CTF Challenges

Hack the Box: Poison Walkthrough

Hello everyone and welcome to yet another CTF challenge from Hack the Box, called ‘Poison,’ which is available online for those who want to increase their skills in penetration testing and black box testing. Poison is a retired vulnerable lab presented by Hack the Box for making online penetration testing practice suitable to your experience level; they have a large collection of vulnerable labs as challenges ranging from beginner to expert level.

Level: Easy

Task: Find user.txt and root.txt in the victim’s machine


  1. Port scanning
  2. Using LFI to find the username
  3. Gaining encrypted password file using LFI
  4. Decrypting password file
  5. Logging in to SSH using a decrypted password
  6. Transferring ZIP file and extracting to find a secret file
  7. Discovery of VNC on the machine
  8. VNC tunneling over SSH to get a root shell
  9. Grabbing flag

Let’s get started then!

Since these labs have a static IP, the IP address for poison is  Let us scan the VM with the most popular port scanning tool, nmap.

nmap -A


From the result above we found two working ports on the VM, port 22 and 80 which are universal default ports for SSH and HTTP.

We immediately headed over to the web page.

It was crystal clear only by reading that there was an LFI vulnerability involved. We tested it by inputting /etc/passwd in the script name section.

Which led us to the following output

From here we found that the username was “charix.” But before moving on to that part we tried all the script names one by one given in the previous web page.

It was going all monotonous until we found an interesting text file in the “listfiles.php” script.



The listfiles.php was a script that enumerated an array of the files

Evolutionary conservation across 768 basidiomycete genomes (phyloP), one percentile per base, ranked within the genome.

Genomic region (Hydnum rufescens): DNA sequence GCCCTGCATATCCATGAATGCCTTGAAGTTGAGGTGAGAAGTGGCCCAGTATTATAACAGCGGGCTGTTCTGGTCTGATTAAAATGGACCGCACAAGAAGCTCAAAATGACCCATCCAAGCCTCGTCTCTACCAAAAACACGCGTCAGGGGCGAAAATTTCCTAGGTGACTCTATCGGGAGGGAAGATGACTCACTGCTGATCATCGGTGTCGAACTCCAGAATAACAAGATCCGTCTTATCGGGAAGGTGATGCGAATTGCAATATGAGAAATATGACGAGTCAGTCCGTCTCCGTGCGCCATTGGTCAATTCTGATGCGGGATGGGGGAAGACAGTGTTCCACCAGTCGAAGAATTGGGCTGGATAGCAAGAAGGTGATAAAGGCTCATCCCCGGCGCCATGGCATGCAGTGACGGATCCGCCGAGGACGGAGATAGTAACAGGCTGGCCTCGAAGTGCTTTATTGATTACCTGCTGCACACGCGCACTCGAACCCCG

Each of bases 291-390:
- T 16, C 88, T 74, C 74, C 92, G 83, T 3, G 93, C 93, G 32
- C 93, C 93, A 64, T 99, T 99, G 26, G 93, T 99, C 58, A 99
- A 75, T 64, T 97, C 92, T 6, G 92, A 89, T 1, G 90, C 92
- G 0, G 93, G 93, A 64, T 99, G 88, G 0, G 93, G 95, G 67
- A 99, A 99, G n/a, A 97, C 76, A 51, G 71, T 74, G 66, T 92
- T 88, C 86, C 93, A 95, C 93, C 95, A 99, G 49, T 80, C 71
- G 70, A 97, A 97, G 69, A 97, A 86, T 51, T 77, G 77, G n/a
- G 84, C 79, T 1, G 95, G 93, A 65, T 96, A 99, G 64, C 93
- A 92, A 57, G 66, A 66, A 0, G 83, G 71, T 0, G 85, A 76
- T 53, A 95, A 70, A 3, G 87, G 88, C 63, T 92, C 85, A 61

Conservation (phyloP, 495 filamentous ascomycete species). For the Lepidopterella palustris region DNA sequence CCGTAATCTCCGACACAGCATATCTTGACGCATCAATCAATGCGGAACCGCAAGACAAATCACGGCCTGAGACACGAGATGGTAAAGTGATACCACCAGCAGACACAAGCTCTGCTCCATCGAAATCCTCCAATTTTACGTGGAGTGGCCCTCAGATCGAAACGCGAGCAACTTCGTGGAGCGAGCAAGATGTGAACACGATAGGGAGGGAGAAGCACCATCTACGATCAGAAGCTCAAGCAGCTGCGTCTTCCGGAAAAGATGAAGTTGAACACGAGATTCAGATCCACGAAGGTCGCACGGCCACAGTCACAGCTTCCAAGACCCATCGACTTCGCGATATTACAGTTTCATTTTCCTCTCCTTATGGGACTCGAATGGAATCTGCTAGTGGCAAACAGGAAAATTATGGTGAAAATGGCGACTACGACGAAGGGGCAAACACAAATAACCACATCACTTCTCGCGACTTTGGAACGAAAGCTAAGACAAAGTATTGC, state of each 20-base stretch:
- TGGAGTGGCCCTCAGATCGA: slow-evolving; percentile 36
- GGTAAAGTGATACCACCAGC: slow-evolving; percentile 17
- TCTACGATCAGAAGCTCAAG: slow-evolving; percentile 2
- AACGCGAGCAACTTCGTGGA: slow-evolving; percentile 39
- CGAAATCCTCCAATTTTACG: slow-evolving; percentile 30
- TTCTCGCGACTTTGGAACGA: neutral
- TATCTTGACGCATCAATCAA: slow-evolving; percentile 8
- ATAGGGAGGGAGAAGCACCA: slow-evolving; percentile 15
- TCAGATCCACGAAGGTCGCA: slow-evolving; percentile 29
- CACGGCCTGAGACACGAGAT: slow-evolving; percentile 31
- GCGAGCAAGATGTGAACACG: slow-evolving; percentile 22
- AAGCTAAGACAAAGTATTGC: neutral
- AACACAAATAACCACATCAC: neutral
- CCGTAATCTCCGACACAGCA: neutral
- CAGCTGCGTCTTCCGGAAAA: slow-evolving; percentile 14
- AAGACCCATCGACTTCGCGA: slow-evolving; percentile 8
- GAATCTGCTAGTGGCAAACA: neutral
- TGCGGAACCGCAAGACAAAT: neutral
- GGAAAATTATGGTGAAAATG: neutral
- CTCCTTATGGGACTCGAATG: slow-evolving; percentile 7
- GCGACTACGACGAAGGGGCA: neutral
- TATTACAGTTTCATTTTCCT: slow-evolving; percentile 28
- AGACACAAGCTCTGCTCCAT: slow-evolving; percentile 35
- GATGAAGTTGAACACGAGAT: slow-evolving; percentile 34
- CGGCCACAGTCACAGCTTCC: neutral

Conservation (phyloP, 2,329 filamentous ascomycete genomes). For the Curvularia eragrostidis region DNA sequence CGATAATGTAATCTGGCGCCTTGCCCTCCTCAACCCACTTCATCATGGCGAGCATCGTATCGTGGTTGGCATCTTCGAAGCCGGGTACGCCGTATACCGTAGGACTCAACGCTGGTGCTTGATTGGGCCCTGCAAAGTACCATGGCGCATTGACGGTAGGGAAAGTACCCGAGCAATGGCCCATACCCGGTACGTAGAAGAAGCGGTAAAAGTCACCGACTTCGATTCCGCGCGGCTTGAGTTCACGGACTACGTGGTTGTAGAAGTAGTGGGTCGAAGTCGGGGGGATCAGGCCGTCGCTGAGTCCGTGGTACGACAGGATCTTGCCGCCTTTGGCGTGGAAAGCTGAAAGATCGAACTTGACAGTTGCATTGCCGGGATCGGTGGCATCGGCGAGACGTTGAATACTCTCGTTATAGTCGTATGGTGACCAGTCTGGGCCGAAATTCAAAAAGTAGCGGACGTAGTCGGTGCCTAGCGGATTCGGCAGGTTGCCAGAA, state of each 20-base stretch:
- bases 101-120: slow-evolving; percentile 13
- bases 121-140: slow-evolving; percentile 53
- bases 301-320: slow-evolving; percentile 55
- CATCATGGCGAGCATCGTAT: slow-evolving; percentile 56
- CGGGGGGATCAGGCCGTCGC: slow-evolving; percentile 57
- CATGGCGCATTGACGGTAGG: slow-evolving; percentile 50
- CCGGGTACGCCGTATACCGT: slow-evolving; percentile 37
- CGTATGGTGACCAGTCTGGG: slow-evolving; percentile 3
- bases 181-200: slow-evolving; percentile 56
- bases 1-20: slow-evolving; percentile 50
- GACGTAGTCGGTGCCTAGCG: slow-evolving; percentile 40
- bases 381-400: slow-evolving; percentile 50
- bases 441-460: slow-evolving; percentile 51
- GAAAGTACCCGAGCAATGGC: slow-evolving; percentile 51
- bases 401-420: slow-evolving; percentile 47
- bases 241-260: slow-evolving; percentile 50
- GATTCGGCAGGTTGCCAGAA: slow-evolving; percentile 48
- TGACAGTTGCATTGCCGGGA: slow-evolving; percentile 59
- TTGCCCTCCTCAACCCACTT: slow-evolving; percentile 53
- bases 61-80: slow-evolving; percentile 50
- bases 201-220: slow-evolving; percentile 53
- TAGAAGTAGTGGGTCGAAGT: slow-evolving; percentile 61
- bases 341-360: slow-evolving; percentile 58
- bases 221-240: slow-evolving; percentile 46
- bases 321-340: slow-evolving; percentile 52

We found an interesting file called pwdbackup.txt. On opening it by the same process we found an encrypted password.

But it wasn’t normal encryption, the password was encrypted 13 times. Just by looking we could tell that it was base64 encoding. So, we copied the password in a notepad file and removed the spaces between the password’s lines (present by default) and wrote the following command to decrypt it:

cat decode | base64 -d| base64 -d| base64 -d| base64 -d| base64 -d| base64 -d| base64 -d| base64 -d| base64 -d| base64 -d| base64 -d| base64 -d| base64 –d


Voila! The password was found to be Charix!2#4%6&8(0

A complete logical shot in the dark was that it was the password to secure shell of the victim. So, we tried logging in to SSH.

ssh charix@


And just like that, we were logged in! We found the first flag (user.txt) and another file called

We tried unzipping it on the spot but it didn’t work. So, instead, we transferred the file to our system using scp (read how to transfer using SCP here)

scp /root/Desktop/
cd Desktop


We got a file “secret” which could be the password of another service.

We were far from convinced that no other service was running so we scanned the victim using socat. (To read more:

sockstat -4 -l

Port number 5901 and 5908 were open which clearly are the port numbers for VNC! This could be our way in.

We followed the SSH tunneling methodology (refer here)

ssh -L 5901: charix@


IT will open up a shell. In a new terminal write:

vncviewer -passwd secret


We saw an authentication successful tag!

What was left now but to:

cat root.txt

And this is how we owned the poison VM. Hope you enjoyed because we sure did!

Author: Harshit Rajpal is an InfoSec researcher and a left and right brain thinker. contact here

5 thoughts on “Hack the Box: Poison Walkthrough

    1. Hey NOZ. I didn’t automatically use SSH tunneling. We tried multiple things but failed and it is virtually impossible to state all the lost causes in an article for obvious reasons so we publish the shortest route only. Hope you get my point.

      Used SSH tunnel because VNC was running, simple.

    2. Always good to read your write-ups Raj. Thanks.

      The reason we need to use SSH tunnelling is that whilst VNC is exposed to the net, it’s only the process owned by Charix.

      If you cross-check the services and the listening ports you’ll see that the xvnc process owned by root is only listening on the local loopback port. So we need to get access to the local port from our attacking machine and ssh tunnelling is an easy way of doing it.


  1. Hello, nice write up.

    But I was wondering, what do you do with file ? Did you enable to open/extract the file ?


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